Cellular automata constitute a class of decentralized dynamical systems, usually discrete in space, time, and states [1]. As systems governed by relatively simple rules, CAs represent a meaningful model for tackling the issue of how interaction among simple components can lead to the solution of global problems.

CAs are composed of a regular lattice of cells whose states change through time, according to a local rule. The lattice can be deployed in any number of dimensions (most commonly one, two, or three) and may have an infinite or fixed number of cells. Cells’ states are commonly represented by numbers or colors out of possibilities ranging from 0 to . The local rule of the CA acts on the neighborhood of every cell, which is the set of neighboring cells meant to influence its subsequent states. The neighborhood is usually expressed by its radius (or range) , meaning the range of cells on each side affecting the one in question. By defining values for these two parameters, a CA rule space or family is defined. The values of and in the one-dimensional case (i.e. a neighborhood has three cells; a cell has two possible states) give rise to the elementary rule space, which is the most well-studied family, due to its small size of only 256 rules but extremely rich phenomenology [1].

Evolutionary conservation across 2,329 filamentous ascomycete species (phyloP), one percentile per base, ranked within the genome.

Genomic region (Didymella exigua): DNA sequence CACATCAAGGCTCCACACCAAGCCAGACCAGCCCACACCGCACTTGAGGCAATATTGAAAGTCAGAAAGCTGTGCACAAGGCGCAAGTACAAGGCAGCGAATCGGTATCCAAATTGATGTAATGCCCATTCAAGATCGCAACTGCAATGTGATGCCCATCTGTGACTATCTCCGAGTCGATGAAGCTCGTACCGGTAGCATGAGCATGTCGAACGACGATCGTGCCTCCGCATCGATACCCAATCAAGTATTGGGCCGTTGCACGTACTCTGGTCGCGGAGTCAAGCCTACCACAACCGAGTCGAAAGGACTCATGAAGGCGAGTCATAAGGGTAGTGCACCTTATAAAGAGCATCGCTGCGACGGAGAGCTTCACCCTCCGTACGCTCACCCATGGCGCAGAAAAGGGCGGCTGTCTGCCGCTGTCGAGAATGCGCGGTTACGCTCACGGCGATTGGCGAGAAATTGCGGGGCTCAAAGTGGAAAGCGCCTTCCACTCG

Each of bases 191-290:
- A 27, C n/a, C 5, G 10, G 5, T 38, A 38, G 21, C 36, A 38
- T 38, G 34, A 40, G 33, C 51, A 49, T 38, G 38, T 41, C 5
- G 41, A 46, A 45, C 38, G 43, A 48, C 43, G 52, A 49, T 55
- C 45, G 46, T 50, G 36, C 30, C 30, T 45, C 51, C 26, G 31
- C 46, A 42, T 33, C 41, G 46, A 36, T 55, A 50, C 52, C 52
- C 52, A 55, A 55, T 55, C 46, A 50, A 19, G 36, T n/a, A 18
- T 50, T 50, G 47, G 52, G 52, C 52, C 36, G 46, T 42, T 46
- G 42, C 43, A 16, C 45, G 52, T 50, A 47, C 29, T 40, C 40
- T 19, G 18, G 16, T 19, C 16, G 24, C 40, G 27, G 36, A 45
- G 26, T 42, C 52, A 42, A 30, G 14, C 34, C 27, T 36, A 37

For present purposes, whenever we refer to cellular automata, we mean one-dimensional, binary () CAs, with a fixed number of cells in the lattice and periodic boundary conditions (i.e. the lattice is closed at its ends, like a ring).